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Tempranillo is Spain’s most prized black grape variety and is a key component of many of the country’s most famous red wines. It’s also grown in Portugal, where it’s called Tinta Roriz, and is a major blending grape used in Port. Outside of Spain and Portugal, Tempranillo is hard to find, but it is planted sparsely in Argentina, Southern France, Australia, the United States and Mexico.
Wines made from Tempranillo typically have red and black fruit flavours (strawberry, cherry, blackberry, plum) and can range from simple and fruity to complex and age-worthy. Well-crafted Tempranillo can age for two or more decades.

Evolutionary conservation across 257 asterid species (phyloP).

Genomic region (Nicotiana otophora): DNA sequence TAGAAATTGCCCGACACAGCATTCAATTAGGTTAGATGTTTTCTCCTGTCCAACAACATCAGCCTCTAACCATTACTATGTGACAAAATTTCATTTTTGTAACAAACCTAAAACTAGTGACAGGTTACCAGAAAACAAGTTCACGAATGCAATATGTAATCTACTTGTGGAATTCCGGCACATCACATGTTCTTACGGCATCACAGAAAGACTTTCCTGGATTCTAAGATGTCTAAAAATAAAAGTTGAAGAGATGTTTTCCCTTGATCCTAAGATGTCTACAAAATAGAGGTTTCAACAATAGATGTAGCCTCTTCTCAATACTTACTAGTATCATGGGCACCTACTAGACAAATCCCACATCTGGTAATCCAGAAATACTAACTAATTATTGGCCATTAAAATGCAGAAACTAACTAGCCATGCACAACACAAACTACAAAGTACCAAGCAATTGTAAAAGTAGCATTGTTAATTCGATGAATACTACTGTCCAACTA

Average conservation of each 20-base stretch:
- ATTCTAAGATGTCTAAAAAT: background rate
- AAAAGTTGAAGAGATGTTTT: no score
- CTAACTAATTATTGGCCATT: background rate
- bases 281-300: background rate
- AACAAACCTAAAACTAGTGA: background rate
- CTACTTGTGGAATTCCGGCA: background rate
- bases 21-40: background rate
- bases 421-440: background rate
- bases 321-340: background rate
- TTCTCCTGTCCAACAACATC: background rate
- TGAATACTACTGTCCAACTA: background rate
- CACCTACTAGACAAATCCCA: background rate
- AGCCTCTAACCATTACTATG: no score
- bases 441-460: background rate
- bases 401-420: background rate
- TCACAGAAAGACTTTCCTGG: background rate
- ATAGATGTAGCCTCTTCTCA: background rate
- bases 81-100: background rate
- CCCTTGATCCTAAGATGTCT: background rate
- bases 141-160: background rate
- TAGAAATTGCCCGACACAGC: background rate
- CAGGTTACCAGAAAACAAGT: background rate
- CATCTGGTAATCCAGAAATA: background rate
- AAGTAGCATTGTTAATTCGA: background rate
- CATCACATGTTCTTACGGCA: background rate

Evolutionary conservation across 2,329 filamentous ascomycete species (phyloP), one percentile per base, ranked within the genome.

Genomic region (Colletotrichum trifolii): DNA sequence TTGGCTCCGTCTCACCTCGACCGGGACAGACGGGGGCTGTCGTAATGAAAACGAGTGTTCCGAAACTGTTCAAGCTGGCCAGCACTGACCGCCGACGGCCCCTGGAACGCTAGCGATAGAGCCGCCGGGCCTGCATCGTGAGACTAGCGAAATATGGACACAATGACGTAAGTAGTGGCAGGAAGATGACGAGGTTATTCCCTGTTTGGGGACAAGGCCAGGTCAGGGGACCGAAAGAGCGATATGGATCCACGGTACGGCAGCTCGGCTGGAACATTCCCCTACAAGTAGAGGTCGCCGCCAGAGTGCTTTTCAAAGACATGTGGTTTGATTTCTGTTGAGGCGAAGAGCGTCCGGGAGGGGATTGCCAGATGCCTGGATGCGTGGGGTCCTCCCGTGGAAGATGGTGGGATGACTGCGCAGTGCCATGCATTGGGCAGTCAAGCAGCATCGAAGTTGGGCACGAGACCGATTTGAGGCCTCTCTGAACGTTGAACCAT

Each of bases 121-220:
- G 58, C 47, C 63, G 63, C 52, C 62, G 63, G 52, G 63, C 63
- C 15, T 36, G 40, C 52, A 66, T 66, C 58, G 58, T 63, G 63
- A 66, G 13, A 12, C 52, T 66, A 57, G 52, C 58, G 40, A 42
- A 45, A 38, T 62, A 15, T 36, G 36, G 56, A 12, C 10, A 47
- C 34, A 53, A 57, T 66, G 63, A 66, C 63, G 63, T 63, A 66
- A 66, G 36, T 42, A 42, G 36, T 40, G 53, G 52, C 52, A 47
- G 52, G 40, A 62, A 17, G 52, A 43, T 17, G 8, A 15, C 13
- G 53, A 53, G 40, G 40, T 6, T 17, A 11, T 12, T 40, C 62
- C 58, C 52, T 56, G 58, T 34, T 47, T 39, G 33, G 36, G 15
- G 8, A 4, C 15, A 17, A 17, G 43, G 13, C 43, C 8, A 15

It’s traditional to mature Tempranillo wines in new-oak, imparting flavours of vanilla, smoke and cedar. It is also common for winemakers to age their wines in-bottle before release. Excellent examples can develop flavours of mushroom, leather and dried fruit.
The most well-known Tempranillo-based wines come from the region of Rioja, north-east Spain, and further inland in the mountainous Ribera del Duero region.